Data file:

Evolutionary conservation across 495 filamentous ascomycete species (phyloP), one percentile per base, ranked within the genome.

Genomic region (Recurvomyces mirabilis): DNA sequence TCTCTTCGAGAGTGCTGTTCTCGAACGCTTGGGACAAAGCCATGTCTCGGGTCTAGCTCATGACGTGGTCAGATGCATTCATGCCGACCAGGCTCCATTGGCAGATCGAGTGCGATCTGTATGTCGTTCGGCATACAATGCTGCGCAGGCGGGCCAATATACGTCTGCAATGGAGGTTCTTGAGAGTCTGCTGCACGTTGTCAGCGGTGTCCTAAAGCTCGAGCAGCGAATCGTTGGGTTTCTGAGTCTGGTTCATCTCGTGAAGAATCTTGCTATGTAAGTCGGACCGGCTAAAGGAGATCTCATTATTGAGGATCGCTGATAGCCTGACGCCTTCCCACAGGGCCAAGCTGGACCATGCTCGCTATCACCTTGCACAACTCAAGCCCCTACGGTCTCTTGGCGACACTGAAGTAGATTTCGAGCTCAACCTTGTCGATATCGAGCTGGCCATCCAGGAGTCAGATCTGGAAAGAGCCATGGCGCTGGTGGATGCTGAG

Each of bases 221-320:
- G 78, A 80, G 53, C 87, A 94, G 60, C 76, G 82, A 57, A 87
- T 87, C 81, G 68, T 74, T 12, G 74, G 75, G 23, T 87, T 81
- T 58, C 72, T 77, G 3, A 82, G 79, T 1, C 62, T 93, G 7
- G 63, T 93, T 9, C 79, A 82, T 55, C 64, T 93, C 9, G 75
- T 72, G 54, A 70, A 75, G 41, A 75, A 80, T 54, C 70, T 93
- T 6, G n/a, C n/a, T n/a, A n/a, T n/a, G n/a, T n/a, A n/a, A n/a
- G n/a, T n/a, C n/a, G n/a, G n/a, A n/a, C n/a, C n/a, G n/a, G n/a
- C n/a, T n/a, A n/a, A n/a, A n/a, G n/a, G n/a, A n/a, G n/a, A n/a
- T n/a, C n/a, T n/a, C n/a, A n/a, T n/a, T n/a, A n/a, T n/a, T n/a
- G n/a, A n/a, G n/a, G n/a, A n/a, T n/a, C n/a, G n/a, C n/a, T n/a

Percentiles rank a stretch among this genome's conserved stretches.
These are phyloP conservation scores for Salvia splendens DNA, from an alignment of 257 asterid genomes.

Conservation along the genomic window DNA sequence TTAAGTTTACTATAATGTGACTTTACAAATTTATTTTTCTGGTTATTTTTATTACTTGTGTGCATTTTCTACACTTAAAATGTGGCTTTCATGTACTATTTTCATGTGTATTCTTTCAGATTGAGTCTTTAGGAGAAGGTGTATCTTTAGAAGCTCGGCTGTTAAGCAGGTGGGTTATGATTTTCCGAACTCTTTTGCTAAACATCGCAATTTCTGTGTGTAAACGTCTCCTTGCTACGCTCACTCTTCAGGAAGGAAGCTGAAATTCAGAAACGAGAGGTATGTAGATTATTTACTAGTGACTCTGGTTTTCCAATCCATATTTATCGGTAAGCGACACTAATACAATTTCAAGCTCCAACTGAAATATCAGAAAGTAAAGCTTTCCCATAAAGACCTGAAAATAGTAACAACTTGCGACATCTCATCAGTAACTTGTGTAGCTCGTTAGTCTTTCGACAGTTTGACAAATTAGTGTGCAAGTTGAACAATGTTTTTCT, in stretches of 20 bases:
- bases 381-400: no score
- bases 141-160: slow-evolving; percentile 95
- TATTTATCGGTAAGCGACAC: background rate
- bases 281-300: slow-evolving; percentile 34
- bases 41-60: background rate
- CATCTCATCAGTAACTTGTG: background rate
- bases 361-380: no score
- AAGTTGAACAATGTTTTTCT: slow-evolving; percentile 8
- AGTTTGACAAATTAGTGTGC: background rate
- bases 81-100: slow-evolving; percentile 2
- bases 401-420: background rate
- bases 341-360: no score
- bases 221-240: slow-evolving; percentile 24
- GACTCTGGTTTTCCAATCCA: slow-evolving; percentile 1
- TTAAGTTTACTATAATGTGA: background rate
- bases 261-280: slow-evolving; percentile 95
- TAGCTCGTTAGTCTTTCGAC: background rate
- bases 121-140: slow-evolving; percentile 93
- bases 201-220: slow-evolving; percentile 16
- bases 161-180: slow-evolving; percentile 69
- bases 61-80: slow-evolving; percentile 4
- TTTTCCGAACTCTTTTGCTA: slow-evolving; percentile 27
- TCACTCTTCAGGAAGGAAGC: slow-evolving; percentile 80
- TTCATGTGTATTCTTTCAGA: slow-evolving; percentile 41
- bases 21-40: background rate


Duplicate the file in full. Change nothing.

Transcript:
Evolutionary conservation across 495 filamentous ascomycete species (phyloP), one percentile per base, ranked within the genome.

Genomic region (Recurvomyces mirabilis): DNA sequence TCTCTTCGAGAGTGCTGTTCTCGAACGCTTGGGACAAAGCCATGTCTCGGGTCTAGCTCATGACGTGGTCAGATGCATTCATGCCGACCAGGCTCCATTGGCAGATCGAGTGCGATCTGTATGTCGTTCGGCATACAATGCTGCGCAGGCGGGCCAATATACGTCTGCAATGGAGGTTCTTGAGAGTCTGCTGCACGTTGTCAGCGGTGTCCTAAAGCTCGAGCAGCGAATCGTTGGGTTTCTGAGTCTGGTTCATCTCGTGAAGAATCTTGCTATGTAAGTCGGACCGGCTAAAGGAGATCTCATTATTGAGGATCGCTGATAGCCTGACGCCTTCCCACAGGGCCAAGCTGGACCATGCTCGCTATCACCTTGCACAACTCAAGCCCCTACGGTCTCTTGGCGACACTGAAGTAGATTTCGAGCTCAACCTTGTCGATATCGAGCTGGCCATCCAGGAGTCAGATCTGGAAAGAGCCATGGCGCTGGTGGATGCTGAG

Each of bases 221-320:
- G 78, A 80, G 53, C 87, A 94, G 60, C 76, G 82, A 57, A 87
- T 87, C 81, G 68, T 74, T 12, G 74, G 75, G 23, T 87, T 81
- T 58, C 72, T 77, G 3, A 82, G 79, T 1, C 62, T 93, G 7
- G 63, T 93, T 9, C 79, A 82, T 55, C 64, T 93, C 9, G 75
- T 72, G 54, A 70, A 75, G 41, A 75, A 80, T 54, C 70, T 93
- T 6, G n/a, C n/a, T n/a, A n/a, T n/a, G n/a, T n/a, A n/a, A n/a
- G n/a, T n/a, C n/a, G n/a, G n/a, A n/a, C n/a, C n/a, G n/a, G n/a
- C n/a, T n/a, A n/a, A n/a, A n/a, G n/a, G n/a, A n/a, G n/a, A n/a
- T n/a, C n/a, T n/a, C n/a, A n/a, T n/a, T n/a, A n/a, T n/a, T n/a
- G n/a, A n/a, G n/a, G n/a, A n/a, T n/a, C n/a, G n/a, C n/a, T n/a

Percentiles rank a stretch among this genome's conserved stretches.
These are phyloP conservation scores for Salvia splendens DNA, from an alignment of 257 asterid genomes.

Conservation along the genomic window DNA sequence TTAAGTTTACTATAATGTGACTTTACAAATTTATTTTTCTGGTTATTTTTATTACTTGTGTGCATTTTCTACACTTAAAATGTGGCTTTCATGTACTATTTTCATGTGTATTCTTTCAGATTGAGTCTTTAGGAGAAGGTGTATCTTTAGAAGCTCGGCTGTTAAGCAGGTGGGTTATGATTTTCCGAACTCTTTTGCTAAACATCGCAATTTCTGTGTGTAAACGTCTCCTTGCTACGCTCACTCTTCAGGAAGGAAGCTGAAATTCAGAAACGAGAGGTATGTAGATTATTTACTAGTGACTCTGGTTTTCCAATCCATATTTATCGGTAAGCGACACTAATACAATTTCAAGCTCCAACTGAAATATCAGAAAGTAAAGCTTTCCCATAAAGACCTGAAAATAGTAACAACTTGCGACATCTCATCAGTAACTTGTGTAGCTCGTTAGTCTTTCGACAGTTTGACAAATTAGTGTGCAAGTTGAACAATGTTTTTCT, in stretches of 20 bases:
- bases 381-400: no score
- bases 141-160: slow-evolving; percentile 95
- TATTTATCGGTAAGCGACAC: background rate
- bases 281-300: slow-evolving; percentile 34
- bases 41-60: background rate
- CATCTCATCAGTAACTTGTG: background rate
- bases 361-380: no score
- AAGTTGAACAATGTTTTTCT: slow-evolving; percentile 8
- AGTTTGACAAATTAGTGTGC: background rate
- bases 81-100: slow-evolving; percentile 2
- bases 401-420: background rate
- bases 341-360: no score
- bases 221-240: slow-evolving; percentile 24
- GACTCTGGTTTTCCAATCCA: slow-evolving; percentile 1
- TTAAGTTTACTATAATGTGA: background rate
- bases 261-280: slow-evolving; percentile 95
- TAGCTCGTTAGTCTTTCGAC: background rate
- bases 121-140: slow-evolving; percentile 93
- bases 201-220: slow-evolving; percentile 16
- bases 161-180: slow-evolving; percentile 69
- bases 61-80: slow-evolving; percentile 4
- TTTTCCGAACTCTTTTGCTA: slow-evolving; percentile 27
- TCACTCTTCAGGAAGGAAGC: slow-evolving; percentile 80
- TTCATGTGTATTCTTTCAGA: slow-evolving; percentile 41
- bases 21-40: background rate